- Once in the Top 20-30, you need to have a Top 3-4 fighters you’d like your fighter to match up with in his next match. Be ready to schedule a fight when they become available. When is their next match? When do they recover from injury? Will your fighter complain about not getting a match if you wait too long? Knowing these things will make sure you don’t panic schedule a fight because you have no plan, or you lose out on a potential good matchup because you weren’t paying attention.
- In addition: If you just can’t find a good fight that will boost your rankings, and your fighter is complaining for a fight, don’t be afraid to schedule a fight with a lower ranked opponent that’s an automatic win. Better to be 1-0 in your next fight than schedule a really bad fight out of panic and derail your title shot run by a year or two
- ABN (Always be Negotiating) - Never hurts to take a look at your fighters contracts on at least a monthly basis. If they’ve lost a fight recently, go into the contract screen and see if you can lower their fight fee. You’ll be shocked at how many guys will agree to re-negotiate because they lost recently. You will save tens and hundreds of thousands, and eventually millions because you do this over time.
- This goes for fighters on a winning streak also. It might make sense to re-negotiate him to a higher fight fee mid-way through a current reasonable contract if you know he’s about to blow up or win a title in the next 2-3 fights. Get him on that 6 fight contract early to maximize your earnings!
- The Stable section is an easy place to look at your fighter’s remaining fights, current fight fee, and estimated purse for the next fight. Analyze it here and there.
Fight Strategy - Keep in mind you have to keep your own fighter’s attributes in mind when deciding to take some of this advice. Use your best judgment.
- Stick with default if your fighter has advantage in style modifier or your fighter’s attributes are far greater than opponent’s. If your opponent has a huge modifier advantage (8+) and your attributes are close or if you’re an underdog, consider starting the fight with another strategy. (Which one to pick explained below)
- Pick a strategy/backup strategy that can take advantage of a low attribute of your opponent, or a fighting style they have a low modifier rating that they are weak against. (example below). If you can find a strategy that takes advantage of both the style and attribute, then what are you waiting for!?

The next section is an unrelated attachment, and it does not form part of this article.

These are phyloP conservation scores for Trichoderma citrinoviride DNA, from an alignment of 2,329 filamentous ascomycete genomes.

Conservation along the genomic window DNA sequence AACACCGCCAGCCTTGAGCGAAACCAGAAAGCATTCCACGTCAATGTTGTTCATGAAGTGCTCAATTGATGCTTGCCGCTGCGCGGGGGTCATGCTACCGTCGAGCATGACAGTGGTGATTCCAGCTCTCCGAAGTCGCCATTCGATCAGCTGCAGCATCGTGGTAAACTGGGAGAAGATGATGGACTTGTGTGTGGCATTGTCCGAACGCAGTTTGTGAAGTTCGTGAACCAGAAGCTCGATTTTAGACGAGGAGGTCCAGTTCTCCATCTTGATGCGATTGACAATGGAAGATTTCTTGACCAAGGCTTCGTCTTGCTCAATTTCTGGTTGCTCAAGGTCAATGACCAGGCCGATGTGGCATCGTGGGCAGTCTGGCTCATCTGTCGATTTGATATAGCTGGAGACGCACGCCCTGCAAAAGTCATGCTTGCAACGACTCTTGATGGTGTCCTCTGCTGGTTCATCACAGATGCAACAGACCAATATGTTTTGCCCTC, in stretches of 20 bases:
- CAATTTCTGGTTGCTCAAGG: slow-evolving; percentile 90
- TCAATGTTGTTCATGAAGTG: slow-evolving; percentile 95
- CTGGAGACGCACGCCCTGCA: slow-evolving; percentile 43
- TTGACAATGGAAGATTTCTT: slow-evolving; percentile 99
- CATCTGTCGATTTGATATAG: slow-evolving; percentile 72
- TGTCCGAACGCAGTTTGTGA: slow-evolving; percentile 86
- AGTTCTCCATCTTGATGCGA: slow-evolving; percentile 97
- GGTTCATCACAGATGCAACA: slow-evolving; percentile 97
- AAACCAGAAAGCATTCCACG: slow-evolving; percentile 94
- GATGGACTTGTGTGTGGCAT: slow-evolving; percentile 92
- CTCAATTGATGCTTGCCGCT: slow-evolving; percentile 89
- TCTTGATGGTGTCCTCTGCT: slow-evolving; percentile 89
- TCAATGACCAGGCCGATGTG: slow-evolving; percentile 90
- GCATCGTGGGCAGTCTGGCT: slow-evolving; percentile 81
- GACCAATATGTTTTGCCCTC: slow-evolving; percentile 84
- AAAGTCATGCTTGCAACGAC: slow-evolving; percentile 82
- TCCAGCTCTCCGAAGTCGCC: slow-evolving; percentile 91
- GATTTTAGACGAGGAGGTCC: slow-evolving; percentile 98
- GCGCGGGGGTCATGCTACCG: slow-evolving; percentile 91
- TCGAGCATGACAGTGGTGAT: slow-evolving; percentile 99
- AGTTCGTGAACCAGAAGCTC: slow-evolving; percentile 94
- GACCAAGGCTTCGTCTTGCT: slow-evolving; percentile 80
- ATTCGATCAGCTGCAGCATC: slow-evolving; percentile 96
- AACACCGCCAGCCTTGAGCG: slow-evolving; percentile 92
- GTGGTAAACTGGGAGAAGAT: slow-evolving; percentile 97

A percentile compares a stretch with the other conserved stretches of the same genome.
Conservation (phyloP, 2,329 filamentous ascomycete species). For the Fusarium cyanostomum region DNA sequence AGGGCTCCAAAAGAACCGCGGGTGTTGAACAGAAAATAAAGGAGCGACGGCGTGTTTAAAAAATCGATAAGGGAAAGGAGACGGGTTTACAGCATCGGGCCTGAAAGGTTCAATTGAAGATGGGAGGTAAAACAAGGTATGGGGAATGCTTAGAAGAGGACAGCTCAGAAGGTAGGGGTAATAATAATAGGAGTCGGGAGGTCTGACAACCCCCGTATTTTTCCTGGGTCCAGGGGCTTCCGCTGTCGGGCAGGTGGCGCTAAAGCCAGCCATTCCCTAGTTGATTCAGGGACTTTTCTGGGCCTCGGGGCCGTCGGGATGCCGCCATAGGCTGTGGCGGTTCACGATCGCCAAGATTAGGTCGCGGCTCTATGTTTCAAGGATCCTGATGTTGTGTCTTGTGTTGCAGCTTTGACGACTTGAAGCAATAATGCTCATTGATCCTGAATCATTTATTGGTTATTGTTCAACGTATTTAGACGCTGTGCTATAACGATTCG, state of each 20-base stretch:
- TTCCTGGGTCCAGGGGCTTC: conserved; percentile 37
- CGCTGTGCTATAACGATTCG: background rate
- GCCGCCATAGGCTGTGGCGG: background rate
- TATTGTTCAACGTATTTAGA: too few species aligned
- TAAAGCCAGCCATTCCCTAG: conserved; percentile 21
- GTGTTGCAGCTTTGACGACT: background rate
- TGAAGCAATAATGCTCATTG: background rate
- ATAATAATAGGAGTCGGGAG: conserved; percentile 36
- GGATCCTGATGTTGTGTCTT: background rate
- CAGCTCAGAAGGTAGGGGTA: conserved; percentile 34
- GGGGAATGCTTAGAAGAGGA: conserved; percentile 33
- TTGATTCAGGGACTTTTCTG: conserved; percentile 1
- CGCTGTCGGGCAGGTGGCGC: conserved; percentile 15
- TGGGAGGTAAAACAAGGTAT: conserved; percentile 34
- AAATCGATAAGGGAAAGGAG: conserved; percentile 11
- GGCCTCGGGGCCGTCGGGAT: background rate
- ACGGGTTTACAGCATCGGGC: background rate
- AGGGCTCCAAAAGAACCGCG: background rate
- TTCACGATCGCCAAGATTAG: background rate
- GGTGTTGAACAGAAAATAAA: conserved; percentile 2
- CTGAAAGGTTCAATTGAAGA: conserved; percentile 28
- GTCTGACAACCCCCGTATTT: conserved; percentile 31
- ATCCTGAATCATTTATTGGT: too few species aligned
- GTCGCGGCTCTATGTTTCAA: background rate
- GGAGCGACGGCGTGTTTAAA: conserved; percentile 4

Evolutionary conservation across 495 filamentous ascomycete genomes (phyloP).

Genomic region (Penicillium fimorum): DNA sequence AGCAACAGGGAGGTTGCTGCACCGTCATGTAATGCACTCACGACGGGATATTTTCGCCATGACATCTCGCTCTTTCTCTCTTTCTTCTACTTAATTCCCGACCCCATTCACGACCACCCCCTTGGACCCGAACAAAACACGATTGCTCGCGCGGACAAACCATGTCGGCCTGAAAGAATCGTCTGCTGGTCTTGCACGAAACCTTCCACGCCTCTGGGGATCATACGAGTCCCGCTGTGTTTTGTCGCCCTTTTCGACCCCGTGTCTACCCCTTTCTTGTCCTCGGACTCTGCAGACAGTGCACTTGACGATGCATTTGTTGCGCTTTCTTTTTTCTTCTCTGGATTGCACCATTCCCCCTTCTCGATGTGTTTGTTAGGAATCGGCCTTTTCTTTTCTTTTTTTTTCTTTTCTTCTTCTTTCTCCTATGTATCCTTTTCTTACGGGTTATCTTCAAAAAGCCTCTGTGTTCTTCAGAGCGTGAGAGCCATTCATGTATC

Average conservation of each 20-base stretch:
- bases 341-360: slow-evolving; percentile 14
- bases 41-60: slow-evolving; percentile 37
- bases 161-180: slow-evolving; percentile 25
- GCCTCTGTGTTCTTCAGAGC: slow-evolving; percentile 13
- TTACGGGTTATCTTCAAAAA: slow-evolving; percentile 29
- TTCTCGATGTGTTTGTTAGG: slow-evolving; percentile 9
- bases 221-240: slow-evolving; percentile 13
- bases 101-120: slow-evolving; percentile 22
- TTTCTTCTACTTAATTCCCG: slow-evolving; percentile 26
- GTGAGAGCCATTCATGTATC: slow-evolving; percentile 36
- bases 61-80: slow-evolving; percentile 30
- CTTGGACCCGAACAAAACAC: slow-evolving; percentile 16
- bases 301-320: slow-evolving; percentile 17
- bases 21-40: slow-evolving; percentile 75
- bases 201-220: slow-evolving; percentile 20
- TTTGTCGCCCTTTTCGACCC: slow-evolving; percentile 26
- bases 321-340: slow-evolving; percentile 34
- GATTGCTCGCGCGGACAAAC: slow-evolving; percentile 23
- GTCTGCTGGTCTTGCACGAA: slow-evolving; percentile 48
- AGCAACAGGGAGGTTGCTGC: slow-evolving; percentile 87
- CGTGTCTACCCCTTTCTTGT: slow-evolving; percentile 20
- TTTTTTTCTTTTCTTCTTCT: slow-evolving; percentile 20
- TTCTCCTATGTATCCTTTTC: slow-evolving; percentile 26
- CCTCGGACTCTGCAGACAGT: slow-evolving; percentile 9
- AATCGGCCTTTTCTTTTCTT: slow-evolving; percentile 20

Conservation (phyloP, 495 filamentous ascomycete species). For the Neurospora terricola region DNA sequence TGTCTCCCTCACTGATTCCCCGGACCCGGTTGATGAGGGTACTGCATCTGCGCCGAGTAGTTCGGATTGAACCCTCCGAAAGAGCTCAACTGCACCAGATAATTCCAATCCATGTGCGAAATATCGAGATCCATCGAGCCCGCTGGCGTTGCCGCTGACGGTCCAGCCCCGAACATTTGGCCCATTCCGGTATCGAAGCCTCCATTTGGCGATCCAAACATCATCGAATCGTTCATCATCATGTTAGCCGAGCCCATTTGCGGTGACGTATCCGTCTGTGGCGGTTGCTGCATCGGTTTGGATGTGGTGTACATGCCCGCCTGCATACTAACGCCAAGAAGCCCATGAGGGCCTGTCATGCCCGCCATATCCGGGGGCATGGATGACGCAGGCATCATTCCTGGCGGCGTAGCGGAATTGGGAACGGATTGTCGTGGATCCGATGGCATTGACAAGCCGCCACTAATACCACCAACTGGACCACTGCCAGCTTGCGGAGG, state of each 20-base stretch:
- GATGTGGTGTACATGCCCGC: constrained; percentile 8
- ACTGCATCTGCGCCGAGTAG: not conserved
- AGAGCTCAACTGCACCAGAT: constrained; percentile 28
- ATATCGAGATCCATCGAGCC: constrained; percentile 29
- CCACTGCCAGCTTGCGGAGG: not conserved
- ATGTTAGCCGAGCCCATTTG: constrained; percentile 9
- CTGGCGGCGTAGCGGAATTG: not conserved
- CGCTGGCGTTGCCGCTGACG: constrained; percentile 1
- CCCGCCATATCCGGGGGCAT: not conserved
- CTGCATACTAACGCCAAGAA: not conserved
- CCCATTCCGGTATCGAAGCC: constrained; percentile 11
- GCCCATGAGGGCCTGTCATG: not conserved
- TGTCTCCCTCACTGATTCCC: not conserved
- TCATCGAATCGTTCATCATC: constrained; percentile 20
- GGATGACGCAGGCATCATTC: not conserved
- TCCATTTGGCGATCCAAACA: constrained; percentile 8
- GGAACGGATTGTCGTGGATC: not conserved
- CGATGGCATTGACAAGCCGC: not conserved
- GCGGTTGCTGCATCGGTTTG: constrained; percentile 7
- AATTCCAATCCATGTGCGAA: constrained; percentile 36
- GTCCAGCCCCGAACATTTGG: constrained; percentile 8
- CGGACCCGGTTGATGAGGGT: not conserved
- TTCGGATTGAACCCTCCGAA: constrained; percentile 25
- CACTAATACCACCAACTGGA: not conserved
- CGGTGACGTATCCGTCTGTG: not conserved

- Always have a backup strategy if you’re starting on default. See what your opponent is weakest against, and plan to use that as a backup style if the first 3-4 rounds of the fight are not going well. (example below)
- Style Example: Your fighter has a Boxer fighting style and are against an opponent with a rating of 18 against the Boxer style. They however have ratings of 7 against Pressure Fighters and Counter Punchers. Your backup strategy should potentially be to use Pile on Pressure or Cover Up. Maybe they have a 5 rating against Brawlers. Smother Inside/Go to Body/Look for KO might be a good backup strategy depending on the opponent. Keep in mind this isn’t an exact science, but it’s better to have a Plan B or C than no backup at all!
- Attribute Example: If the opponent has a Chin or Canvas <10, Look for KO should always be on reserve if fight isn’t going your way. Possibly even a starting strategy. Even if you have mediocre power, you only need 1 punch to win the match. Opponent has <10 Stamina. Go to Body for 3-4 rounds is almost a guarantee their stamina will be depleted. If you can keep the fight close to this point, you have many rounds with a clear stamina advantage. Good strategy when underdog, or if you’re thinking late TKO or going to points and need to win the late rounds.
- Neutralize a TKO risk or large TKO advantage - If you’re going into a round at-risk to be TKO’d, or your opponent has a much lower TKO %, don’t be afraid to switch to Use The Ring strategy for one round to attempt to neutralize this. I’ve done this many times and, although I might lose the round, only getting hit 6-8x in the round will lower your TKO% by a ton and bring you back into the fight. Better to sacrifice points and stamina and live another round than get KO’d.
I hope some of these tips can help a new player! Feel free to comment positively or poke some holes where needed, or add-on anything you feel like a new player would want to know.